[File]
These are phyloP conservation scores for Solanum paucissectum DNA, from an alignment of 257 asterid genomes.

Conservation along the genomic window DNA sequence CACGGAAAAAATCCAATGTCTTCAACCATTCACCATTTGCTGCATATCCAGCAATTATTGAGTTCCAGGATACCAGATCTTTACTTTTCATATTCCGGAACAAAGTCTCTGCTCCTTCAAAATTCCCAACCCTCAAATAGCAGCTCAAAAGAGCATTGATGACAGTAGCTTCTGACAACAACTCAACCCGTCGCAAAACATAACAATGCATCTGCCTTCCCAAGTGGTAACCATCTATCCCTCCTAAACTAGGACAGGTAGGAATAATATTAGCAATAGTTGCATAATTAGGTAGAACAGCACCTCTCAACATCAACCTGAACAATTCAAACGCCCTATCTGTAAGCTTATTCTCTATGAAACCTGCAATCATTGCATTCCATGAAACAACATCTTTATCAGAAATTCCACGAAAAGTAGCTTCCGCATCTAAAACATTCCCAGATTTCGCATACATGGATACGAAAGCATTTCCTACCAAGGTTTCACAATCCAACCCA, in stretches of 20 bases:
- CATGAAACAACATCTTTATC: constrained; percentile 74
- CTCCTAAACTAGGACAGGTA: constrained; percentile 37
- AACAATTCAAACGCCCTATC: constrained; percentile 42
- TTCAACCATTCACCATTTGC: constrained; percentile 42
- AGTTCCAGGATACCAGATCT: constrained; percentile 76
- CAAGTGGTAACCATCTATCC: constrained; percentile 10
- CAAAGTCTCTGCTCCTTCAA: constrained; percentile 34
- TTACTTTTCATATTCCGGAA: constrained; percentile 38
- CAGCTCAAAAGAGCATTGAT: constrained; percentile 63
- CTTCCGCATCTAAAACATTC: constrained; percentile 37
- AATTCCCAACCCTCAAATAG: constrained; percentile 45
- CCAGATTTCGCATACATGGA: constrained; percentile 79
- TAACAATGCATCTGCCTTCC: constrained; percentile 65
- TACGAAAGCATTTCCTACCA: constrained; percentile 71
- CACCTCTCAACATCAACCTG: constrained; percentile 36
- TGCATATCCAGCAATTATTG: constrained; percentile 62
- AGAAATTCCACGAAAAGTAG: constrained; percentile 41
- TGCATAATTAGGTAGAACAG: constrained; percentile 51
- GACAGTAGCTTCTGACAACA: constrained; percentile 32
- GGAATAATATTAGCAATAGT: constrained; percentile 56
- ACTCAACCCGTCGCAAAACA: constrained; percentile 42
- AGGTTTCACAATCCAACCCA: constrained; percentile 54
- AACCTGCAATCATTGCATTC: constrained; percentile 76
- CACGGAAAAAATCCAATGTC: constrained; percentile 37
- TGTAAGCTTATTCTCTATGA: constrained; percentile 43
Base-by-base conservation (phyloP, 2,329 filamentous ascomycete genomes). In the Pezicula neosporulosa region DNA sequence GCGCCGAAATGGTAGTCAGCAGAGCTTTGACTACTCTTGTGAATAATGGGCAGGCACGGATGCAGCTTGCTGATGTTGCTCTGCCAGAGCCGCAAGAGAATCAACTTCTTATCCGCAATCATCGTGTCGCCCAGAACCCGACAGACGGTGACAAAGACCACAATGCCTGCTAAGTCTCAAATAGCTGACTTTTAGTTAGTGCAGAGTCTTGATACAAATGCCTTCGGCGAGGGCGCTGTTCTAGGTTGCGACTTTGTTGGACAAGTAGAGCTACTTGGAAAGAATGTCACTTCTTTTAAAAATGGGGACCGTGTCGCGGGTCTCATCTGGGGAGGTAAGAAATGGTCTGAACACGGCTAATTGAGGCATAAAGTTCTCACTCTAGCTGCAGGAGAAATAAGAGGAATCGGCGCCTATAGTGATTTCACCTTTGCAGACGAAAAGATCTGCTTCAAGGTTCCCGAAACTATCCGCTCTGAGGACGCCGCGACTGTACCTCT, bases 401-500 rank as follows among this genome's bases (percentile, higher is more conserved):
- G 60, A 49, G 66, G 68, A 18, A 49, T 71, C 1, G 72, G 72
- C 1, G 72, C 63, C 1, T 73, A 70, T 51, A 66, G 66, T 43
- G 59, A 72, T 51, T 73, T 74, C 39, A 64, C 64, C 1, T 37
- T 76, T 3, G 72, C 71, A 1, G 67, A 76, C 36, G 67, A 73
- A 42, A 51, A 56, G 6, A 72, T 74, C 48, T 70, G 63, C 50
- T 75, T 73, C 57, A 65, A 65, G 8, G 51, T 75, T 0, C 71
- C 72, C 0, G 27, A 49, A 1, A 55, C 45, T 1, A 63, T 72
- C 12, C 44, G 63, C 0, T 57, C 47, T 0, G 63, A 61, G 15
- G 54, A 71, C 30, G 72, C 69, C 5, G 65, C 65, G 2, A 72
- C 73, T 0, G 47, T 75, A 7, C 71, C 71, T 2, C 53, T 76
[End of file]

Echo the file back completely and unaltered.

These are phyloP conservation scores for Solanum paucissectum DNA, from an alignment of 257 asterid genomes.

Conservation along the genomic window DNA sequence CACGGAAAAAATCCAATGTCTTCAACCATTCACCATTTGCTGCATATCCAGCAATTATTGAGTTCCAGGATACCAGATCTTTACTTTTCATATTCCGGAACAAAGTCTCTGCTCCTTCAAAATTCCCAACCCTCAAATAGCAGCTCAAAAGAGCATTGATGACAGTAGCTTCTGACAACAACTCAACCCGTCGCAAAACATAACAATGCATCTGCCTTCCCAAGTGGTAACCATCTATCCCTCCTAAACTAGGACAGGTAGGAATAATATTAGCAATAGTTGCATAATTAGGTAGAACAGCACCTCTCAACATCAACCTGAACAATTCAAACGCCCTATCTGTAAGCTTATTCTCTATGAAACCTGCAATCATTGCATTCCATGAAACAACATCTTTATCAGAAATTCCACGAAAAGTAGCTTCCGCATCTAAAACATTCCCAGATTTCGCATACATGGATACGAAAGCATTTCCTACCAAGGTTTCACAATCCAACCCA, in stretches of 20 bases:
- CATGAAACAACATCTTTATC: constrained; percentile 74
- CTCCTAAACTAGGACAGGTA: constrained; percentile 37
- AACAATTCAAACGCCCTATC: constrained; percentile 42
- TTCAACCATTCACCATTTGC: constrained; percentile 42
- AGTTCCAGGATACCAGATCT: constrained; percentile 76
- CAAGTGGTAACCATCTATCC: constrained; percentile 10
- CAAAGTCTCTGCTCCTTCAA: constrained; percentile 34
- TTACTTTTCATATTCCGGAA: constrained; percentile 38
- CAGCTCAAAAGAGCATTGAT: constrained; percentile 63
- CTTCCGCATCTAAAACATTC: constrained; percentile 37
- AATTCCCAACCCTCAAATAG: constrained; percentile 45
- CCAGATTTCGCATACATGGA: constrained; percentile 79
- TAACAATGCATCTGCCTTCC: constrained; percentile 65
- TACGAAAGCATTTCCTACCA: constrained; percentile 71
- CACCTCTCAACATCAACCTG: constrained; percentile 36
- TGCATATCCAGCAATTATTG: constrained; percentile 62
- AGAAATTCCACGAAAAGTAG: constrained; percentile 41
- TGCATAATTAGGTAGAACAG: constrained; percentile 51
- GACAGTAGCTTCTGACAACA: constrained; percentile 32
- GGAATAATATTAGCAATAGT: constrained; percentile 56
- ACTCAACCCGTCGCAAAACA: constrained; percentile 42
- AGGTTTCACAATCCAACCCA: constrained; percentile 54
- AACCTGCAATCATTGCATTC: constrained; percentile 76
- CACGGAAAAAATCCAATGTC: constrained; percentile 37
- TGTAAGCTTATTCTCTATGA: constrained; percentile 43
Base-by-base conservation (phyloP, 2,329 filamentous ascomycete genomes). In the Pezicula neosporulosa region DNA sequence GCGCCGAAATGGTAGTCAGCAGAGCTTTGACTACTCTTGTGAATAATGGGCAGGCACGGATGCAGCTTGCTGATGTTGCTCTGCCAGAGCCGCAAGAGAATCAACTTCTTATCCGCAATCATCGTGTCGCCCAGAACCCGACAGACGGTGACAAAGACCACAATGCCTGCTAAGTCTCAAATAGCTGACTTTTAGTTAGTGCAGAGTCTTGATACAAATGCCTTCGGCGAGGGCGCTGTTCTAGGTTGCGACTTTGTTGGACAAGTAGAGCTACTTGGAAAGAATGTCACTTCTTTTAAAAATGGGGACCGTGTCGCGGGTCTCATCTGGGGAGGTAAGAAATGGTCTGAACACGGCTAATTGAGGCATAAAGTTCTCACTCTAGCTGCAGGAGAAATAAGAGGAATCGGCGCCTATAGTGATTTCACCTTTGCAGACGAAAAGATCTGCTTCAAGGTTCCCGAAACTATCCGCTCTGAGGACGCCGCGACTGTACCTCT, bases 401-500 rank as follows among this genome's bases (percentile, higher is more conserved):
- G 60, A 49, G 66, G 68, A 18, A 49, T 71, C 1, G 72, G 72
- C 1, G 72, C 63, C 1, T 73, A 70, T 51, A 66, G 66, T 43
- G 59, A 72, T 51, T 73, T 74, C 39, A 64, C 64, C 1, T 37
- T 76, T 3, G 72, C 71, A 1, G 67, A 76, C 36, G 67, A 73
- A 42, A 51, A 56, G 6, A 72, T 74, C 48, T 70, G 63, C 50
- T 75, T 73, C 57, A 65, A 65, G 8, G 51, T 75, T 0, C 71
- C 72, C 0, G 27, A 49, A 1, A 55, C 45, T 1, A 63, T 72
- C 12, C 44, G 63, C 0, T 57, C 47, T 0, G 63, A 61, G 15
- G 54, A 71, C 30, G 72, C 69, C 5, G 65, C 65, G 2, A 72
- C 73, T 0, G 47, T 75, A 7, C 71, C 71, T 2, C 53, T 76